The very first appearance of "Count Dracula" is in Bram Stoker's novel "DRACULA: (1897).
But Stoker did not make up the name "Dracula".
There was a Dracula in the 15th century: Vlad the Impaler. Stoker didn't know much about him (at least I don't think he did). but he came across his name in a book he was researching entitled AN ACCOUNT OF THE PRINCIPALITIES OF WALLACHIA AND MOLDAVIA (1820). This book has a very short section on a "Voivode Dracula" who fought against the Turks. What attracted Stoker to the name "Dracula" was a footnote by Wilkinson which stated that "Dracula in the Wallachian language means devil". Not quite accurate, but that is what Stoker saw and copied into his notes. He was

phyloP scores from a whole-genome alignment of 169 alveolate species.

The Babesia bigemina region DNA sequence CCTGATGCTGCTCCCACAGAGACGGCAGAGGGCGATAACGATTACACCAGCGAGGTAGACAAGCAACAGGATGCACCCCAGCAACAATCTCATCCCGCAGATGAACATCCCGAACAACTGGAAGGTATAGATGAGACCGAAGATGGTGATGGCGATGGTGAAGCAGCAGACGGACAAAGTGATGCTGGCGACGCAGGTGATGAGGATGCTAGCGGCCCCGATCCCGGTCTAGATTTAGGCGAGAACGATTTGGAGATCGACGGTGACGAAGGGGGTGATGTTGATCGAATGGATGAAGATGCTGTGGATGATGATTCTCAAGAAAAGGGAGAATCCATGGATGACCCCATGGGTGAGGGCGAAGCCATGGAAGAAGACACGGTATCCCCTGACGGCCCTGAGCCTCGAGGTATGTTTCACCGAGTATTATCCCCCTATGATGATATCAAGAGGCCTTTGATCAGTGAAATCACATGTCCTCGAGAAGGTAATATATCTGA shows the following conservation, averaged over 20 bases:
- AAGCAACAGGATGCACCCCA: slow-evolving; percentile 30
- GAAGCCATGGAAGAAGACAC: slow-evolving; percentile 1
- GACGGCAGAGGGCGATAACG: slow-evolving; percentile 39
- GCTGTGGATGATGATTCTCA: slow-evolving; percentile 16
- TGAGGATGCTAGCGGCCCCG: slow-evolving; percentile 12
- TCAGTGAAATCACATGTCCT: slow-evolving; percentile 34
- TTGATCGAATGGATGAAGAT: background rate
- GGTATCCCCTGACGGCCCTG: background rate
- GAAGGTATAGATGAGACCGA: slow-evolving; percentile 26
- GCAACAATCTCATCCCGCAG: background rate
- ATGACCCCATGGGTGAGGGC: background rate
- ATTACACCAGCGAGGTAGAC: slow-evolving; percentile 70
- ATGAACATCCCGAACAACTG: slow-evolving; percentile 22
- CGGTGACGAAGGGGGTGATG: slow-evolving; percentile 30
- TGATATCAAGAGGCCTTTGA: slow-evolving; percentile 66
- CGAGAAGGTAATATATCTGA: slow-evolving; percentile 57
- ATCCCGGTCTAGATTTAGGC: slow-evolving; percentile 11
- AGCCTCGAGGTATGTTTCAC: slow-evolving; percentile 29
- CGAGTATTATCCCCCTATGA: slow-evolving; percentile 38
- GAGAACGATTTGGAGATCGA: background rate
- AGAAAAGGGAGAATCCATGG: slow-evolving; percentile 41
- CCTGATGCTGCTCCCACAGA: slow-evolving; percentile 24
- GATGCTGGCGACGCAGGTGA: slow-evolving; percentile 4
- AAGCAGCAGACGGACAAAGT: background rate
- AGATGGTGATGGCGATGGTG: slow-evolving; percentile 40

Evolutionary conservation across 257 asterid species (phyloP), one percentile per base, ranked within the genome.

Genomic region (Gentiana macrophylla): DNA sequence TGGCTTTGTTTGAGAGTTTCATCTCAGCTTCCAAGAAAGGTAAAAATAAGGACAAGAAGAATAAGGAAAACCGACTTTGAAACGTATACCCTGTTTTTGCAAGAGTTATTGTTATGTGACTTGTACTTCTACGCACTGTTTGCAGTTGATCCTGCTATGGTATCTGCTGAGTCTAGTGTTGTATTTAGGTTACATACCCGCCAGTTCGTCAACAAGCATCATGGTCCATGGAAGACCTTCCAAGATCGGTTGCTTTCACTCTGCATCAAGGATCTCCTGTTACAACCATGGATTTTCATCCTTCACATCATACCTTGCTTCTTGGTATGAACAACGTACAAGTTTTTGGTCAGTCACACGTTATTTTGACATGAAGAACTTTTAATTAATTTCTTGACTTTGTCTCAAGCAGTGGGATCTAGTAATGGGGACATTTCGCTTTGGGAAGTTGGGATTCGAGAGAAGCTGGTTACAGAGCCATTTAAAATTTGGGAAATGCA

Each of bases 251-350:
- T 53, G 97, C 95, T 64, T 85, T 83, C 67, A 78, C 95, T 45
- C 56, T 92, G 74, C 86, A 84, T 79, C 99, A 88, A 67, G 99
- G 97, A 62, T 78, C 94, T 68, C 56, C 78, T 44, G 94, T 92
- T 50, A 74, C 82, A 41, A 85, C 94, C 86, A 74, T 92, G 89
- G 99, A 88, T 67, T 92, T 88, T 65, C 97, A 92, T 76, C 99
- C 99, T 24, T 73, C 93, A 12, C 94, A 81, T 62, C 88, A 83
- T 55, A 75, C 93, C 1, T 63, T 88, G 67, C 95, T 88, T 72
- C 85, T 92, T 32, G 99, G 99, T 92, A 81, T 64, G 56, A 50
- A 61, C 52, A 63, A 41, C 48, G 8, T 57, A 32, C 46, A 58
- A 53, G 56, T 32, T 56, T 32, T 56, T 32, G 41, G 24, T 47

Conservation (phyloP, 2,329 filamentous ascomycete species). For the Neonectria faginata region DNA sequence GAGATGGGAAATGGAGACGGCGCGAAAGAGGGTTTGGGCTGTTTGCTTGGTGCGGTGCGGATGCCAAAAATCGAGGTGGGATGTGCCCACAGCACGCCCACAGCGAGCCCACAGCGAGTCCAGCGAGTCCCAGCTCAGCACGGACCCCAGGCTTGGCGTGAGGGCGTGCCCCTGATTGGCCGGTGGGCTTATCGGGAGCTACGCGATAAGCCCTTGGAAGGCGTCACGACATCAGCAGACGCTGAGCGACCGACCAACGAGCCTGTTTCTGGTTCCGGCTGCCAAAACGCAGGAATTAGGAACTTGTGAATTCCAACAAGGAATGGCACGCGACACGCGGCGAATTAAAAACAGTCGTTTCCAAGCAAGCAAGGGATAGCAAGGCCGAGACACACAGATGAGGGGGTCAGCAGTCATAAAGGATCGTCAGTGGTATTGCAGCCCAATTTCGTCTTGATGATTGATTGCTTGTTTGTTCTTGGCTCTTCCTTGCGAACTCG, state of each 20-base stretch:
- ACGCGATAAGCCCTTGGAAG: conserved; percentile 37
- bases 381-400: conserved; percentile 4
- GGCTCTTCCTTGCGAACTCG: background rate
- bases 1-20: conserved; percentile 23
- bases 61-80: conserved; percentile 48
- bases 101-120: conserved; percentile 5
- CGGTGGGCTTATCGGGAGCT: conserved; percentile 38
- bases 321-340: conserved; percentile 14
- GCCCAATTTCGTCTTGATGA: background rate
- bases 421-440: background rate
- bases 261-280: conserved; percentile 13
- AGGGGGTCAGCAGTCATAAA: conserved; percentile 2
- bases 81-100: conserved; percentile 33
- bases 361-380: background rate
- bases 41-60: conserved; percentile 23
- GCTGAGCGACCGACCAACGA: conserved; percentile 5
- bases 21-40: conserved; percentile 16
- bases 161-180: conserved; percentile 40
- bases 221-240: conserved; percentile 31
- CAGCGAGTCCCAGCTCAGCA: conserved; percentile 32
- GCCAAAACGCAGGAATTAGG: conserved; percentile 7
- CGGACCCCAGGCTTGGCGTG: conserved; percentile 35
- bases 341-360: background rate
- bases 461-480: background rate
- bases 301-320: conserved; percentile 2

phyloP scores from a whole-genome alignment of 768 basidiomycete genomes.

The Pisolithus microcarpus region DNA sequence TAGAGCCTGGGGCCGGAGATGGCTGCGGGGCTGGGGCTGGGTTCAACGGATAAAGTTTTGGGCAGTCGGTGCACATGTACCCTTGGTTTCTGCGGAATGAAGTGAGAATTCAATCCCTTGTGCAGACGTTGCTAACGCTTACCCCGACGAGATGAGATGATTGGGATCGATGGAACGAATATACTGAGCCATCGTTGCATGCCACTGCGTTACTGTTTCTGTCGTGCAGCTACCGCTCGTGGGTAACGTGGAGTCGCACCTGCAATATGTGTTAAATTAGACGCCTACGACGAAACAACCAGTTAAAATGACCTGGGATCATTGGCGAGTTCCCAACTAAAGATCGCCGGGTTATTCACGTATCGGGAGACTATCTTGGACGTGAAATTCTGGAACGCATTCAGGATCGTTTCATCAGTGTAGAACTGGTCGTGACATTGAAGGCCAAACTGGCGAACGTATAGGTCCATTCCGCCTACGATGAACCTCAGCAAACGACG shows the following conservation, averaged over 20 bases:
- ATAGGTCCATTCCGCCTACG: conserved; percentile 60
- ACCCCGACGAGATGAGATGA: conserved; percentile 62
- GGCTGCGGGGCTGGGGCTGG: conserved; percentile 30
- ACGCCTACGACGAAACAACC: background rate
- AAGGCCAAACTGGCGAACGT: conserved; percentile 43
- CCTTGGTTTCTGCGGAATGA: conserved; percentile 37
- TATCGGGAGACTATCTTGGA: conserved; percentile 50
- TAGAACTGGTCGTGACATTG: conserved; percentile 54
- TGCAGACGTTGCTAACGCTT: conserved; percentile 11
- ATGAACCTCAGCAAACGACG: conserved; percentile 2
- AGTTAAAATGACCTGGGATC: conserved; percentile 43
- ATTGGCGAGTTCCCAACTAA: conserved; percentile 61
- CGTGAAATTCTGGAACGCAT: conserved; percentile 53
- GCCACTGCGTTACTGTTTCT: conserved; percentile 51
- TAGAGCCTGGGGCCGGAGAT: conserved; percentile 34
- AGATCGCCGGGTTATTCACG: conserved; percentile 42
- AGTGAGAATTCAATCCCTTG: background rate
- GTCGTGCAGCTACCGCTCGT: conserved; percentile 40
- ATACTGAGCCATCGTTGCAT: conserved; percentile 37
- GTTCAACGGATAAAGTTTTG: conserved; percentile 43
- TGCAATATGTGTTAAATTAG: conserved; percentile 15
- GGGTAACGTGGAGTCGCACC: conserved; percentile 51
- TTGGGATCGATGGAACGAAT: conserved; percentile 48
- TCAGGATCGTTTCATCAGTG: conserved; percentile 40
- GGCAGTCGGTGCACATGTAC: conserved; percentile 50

originally going to call his vampire "Count Wampyr" but changed it to "Count Dracula." This change is clearly made in Stoker's own notes for DRACULA which are located at the Rosenbach Museum in Philadelphia.
The real Dracula (about whom we know much more than Stoker ever did) was NOT a Count, nor was he a vampire (or ever associated with vampires). The two Draculas have become greatly confused in many people's minds.
It is my contention that Stoker was not, as many think, inspired by accounts of Vlad the Impaler to create the character of Count Dracula.
There is no evidence for that view.
(Copyright: Elizabeth Miller)
Did you buy the old English version of Dracula, or the rewritten one?
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